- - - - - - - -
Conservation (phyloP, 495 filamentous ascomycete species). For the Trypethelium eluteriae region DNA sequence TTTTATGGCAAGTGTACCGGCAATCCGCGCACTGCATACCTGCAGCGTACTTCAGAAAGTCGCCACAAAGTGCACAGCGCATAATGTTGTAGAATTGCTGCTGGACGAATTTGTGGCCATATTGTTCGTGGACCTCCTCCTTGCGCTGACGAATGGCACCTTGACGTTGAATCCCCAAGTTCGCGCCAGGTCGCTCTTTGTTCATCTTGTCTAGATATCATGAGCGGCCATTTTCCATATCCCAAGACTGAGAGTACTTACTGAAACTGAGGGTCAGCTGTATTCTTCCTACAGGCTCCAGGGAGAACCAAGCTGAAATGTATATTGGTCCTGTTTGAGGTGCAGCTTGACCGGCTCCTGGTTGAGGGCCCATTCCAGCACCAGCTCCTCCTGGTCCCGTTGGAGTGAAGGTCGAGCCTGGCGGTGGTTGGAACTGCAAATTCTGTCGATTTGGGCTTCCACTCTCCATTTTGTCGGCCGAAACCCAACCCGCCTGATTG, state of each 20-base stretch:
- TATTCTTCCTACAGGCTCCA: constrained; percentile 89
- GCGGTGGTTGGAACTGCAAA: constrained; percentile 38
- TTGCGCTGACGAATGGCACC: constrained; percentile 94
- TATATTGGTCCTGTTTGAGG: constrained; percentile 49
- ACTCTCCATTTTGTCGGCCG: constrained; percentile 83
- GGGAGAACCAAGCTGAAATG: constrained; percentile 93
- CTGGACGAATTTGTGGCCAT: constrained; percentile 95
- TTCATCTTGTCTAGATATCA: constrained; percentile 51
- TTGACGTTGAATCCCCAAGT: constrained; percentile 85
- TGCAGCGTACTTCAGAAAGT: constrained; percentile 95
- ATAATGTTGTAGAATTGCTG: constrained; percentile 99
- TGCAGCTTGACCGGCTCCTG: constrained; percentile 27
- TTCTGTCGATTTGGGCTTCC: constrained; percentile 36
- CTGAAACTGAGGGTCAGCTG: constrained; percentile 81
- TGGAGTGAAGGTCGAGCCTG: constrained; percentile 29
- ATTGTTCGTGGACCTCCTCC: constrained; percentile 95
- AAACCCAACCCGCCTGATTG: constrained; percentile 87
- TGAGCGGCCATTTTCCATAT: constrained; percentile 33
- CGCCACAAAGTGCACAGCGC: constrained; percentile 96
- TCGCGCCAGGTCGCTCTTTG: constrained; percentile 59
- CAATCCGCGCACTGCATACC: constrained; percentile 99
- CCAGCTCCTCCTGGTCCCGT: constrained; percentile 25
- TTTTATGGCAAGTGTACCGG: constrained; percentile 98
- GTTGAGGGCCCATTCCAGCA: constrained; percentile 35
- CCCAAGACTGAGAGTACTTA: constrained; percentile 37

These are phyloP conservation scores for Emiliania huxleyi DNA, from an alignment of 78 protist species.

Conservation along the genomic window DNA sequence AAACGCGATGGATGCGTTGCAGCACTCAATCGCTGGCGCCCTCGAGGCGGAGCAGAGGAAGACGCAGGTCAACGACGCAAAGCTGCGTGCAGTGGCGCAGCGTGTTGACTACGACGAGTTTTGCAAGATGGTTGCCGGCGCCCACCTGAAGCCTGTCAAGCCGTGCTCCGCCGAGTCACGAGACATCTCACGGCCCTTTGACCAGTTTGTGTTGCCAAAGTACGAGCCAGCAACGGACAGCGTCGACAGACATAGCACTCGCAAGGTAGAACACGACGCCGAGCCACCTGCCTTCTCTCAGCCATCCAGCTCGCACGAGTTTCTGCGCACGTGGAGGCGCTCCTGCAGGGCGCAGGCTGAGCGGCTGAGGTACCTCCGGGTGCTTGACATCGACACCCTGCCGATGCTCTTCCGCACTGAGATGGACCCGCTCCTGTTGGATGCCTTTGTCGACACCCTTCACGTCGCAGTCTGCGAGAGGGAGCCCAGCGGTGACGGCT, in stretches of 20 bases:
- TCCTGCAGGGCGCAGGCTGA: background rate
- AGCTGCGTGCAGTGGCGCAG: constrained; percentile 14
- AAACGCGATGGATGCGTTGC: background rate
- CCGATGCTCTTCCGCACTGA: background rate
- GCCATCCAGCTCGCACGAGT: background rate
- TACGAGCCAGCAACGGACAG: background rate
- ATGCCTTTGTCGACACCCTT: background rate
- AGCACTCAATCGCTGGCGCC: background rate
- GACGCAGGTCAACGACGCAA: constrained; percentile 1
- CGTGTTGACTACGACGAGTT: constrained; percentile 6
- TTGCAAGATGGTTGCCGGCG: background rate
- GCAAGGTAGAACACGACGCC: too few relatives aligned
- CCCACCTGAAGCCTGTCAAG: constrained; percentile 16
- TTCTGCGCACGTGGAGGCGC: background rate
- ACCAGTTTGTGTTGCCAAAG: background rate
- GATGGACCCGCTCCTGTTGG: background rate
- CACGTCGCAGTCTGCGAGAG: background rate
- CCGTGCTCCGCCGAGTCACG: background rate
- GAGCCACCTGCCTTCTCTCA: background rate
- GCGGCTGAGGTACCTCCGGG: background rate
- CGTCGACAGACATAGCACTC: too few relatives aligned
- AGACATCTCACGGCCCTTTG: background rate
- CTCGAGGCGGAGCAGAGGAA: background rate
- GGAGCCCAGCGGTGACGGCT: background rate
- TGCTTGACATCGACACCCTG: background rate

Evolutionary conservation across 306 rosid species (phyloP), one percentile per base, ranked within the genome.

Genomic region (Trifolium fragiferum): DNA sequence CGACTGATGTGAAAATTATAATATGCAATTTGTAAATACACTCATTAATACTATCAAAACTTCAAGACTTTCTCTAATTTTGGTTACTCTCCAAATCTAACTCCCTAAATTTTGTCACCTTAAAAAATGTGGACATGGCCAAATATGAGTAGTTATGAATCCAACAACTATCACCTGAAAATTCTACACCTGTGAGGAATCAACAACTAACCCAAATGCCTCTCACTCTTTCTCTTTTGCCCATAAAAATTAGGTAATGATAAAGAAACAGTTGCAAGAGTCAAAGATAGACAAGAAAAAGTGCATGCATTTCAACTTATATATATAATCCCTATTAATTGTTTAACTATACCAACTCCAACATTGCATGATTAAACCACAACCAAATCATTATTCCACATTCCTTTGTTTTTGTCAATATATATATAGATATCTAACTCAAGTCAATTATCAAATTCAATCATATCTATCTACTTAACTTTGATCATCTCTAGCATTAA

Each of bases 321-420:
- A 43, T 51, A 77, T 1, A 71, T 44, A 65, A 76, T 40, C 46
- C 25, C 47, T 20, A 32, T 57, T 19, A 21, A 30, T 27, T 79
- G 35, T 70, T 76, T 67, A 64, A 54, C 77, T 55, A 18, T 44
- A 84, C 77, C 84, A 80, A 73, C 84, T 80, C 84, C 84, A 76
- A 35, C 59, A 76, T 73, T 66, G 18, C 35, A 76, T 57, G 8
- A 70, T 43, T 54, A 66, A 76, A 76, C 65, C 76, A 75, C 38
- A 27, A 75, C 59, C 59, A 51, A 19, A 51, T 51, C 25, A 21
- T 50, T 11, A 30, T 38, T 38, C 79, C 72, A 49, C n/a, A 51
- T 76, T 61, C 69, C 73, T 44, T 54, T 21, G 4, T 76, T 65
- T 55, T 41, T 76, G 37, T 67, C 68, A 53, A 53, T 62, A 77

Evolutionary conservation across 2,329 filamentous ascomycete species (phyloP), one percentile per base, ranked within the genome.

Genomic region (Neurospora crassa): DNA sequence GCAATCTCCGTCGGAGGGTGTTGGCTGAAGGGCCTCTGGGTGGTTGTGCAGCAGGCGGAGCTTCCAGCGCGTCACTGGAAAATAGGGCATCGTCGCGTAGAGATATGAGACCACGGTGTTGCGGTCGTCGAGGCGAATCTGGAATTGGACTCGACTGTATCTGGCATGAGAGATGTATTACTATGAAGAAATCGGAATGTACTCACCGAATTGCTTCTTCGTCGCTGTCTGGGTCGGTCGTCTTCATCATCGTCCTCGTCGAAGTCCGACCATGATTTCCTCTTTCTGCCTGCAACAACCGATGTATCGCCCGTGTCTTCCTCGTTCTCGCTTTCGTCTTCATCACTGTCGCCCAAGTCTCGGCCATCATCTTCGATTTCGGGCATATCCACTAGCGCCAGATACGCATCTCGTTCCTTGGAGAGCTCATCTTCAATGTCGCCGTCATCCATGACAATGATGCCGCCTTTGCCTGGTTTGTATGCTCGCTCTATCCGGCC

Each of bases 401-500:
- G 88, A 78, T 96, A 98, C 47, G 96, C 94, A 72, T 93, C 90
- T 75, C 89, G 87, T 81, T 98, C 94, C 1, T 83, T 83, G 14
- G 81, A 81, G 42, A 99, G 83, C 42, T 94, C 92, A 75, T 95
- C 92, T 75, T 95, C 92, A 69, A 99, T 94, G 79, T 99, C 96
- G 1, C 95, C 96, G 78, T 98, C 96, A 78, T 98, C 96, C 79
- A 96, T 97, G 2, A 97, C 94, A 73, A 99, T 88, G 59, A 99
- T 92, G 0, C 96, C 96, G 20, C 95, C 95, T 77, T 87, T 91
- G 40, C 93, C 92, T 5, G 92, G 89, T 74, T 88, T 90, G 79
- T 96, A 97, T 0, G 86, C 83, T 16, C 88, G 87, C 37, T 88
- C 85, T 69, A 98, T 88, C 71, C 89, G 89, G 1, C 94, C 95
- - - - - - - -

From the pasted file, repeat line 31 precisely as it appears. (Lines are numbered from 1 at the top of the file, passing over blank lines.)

- AAACGCGATGGATGCGTTGC: background rate